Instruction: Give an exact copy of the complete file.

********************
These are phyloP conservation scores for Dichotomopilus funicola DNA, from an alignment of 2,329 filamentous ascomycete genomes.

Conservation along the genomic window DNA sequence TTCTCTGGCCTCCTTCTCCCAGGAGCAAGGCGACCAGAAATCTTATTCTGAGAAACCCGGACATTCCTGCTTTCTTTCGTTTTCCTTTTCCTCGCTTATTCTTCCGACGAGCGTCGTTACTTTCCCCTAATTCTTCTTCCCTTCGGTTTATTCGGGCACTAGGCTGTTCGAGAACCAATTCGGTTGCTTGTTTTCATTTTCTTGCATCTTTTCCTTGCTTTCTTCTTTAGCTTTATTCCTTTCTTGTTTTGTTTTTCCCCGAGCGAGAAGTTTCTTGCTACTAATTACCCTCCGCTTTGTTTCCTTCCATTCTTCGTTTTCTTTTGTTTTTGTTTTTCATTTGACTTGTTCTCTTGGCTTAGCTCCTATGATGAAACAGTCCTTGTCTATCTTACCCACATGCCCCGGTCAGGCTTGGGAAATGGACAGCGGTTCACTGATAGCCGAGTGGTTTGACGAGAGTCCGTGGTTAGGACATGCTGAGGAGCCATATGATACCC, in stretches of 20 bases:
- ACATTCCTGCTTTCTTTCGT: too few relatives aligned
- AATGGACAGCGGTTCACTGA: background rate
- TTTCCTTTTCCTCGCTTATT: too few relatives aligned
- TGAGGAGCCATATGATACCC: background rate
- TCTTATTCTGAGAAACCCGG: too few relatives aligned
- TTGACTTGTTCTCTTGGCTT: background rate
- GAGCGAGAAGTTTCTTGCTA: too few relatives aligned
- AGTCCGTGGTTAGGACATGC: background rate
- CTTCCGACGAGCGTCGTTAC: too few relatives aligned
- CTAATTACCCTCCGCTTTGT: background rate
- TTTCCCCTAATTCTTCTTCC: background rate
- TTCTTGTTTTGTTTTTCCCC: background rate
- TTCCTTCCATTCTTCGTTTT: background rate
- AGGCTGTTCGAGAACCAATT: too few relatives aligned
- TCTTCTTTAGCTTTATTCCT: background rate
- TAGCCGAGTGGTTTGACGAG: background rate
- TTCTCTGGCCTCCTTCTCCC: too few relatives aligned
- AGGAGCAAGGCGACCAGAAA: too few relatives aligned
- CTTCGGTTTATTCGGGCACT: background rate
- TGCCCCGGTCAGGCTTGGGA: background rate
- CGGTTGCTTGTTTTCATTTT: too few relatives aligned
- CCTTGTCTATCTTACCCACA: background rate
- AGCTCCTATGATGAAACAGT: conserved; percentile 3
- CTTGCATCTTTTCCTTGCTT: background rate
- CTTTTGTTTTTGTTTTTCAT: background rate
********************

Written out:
These are phyloP conservation scores for Dichotomopilus funicola DNA, from an alignment of 2,329 filamentous ascomycete genomes.

Conservation along the genomic window DNA sequence TTCTCTGGCCTCCTTCTCCCAGGAGCAAGGCGACCAGAAATCTTATTCTGAGAAACCCGGACATTCCTGCTTTCTTTCGTTTTCCTTTTCCTCGCTTATTCTTCCGACGAGCGTCGTTACTTTCCCCTAATTCTTCTTCCCTTCGGTTTATTCGGGCACTAGGCTGTTCGAGAACCAATTCGGTTGCTTGTTTTCATTTTCTTGCATCTTTTCCTTGCTTTCTTCTTTAGCTTTATTCCTTTCTTGTTTTGTTTTTCCCCGAGCGAGAAGTTTCTTGCTACTAATTACCCTCCGCTTTGTTTCCTTCCATTCTTCGTTTTCTTTTGTTTTTGTTTTTCATTTGACTTGTTCTCTTGGCTTAGCTCCTATGATGAAACAGTCCTTGTCTATCTTACCCACATGCCCCGGTCAGGCTTGGGAAATGGACAGCGGTTCACTGATAGCCGAGTGGTTTGACGAGAGTCCGTGGTTAGGACATGCTGAGGAGCCATATGATACCC, in stretches of 20 bases:
- ACATTCCTGCTTTCTTTCGT: too few relatives aligned
- AATGGACAGCGGTTCACTGA: background rate
- TTTCCTTTTCCTCGCTTATT: too few relatives aligned
- TGAGGAGCCATATGATACCC: background rate
- TCTTATTCTGAGAAACCCGG: too few relatives aligned
- TTGACTTGTTCTCTTGGCTT: background rate
- GAGCGAGAAGTTTCTTGCTA: too few relatives aligned
- AGTCCGTGGTTAGGACATGC: background rate
- CTTCCGACGAGCGTCGTTAC: too few relatives aligned
- CTAATTACCCTCCGCTTTGT: background rate
- TTTCCCCTAATTCTTCTTCC: background rate
- TTCTTGTTTTGTTTTTCCCC: background rate
- TTCCTTCCATTCTTCGTTTT: background rate
- AGGCTGTTCGAGAACCAATT: too few relatives aligned
- TCTTCTTTAGCTTTATTCCT: background rate
- TAGCCGAGTGGTTTGACGAG: background rate
- TTCTCTGGCCTCCTTCTCCC: too few relatives aligned
- AGGAGCAAGGCGACCAGAAA: too few relatives aligned
- CTTCGGTTTATTCGGGCACT: background rate
- TGCCCCGGTCAGGCTTGGGA: background rate
- CGGTTGCTTGTTTTCATTTT: too few relatives aligned
- CCTTGTCTATCTTACCCACA: background rate
- AGCTCCTATGATGAAACAGT: conserved; percentile 3
- CTTGCATCTTTTCCTTGCTT: background rate
- CTTTTGTTTTTGTTTTTCAT: background rate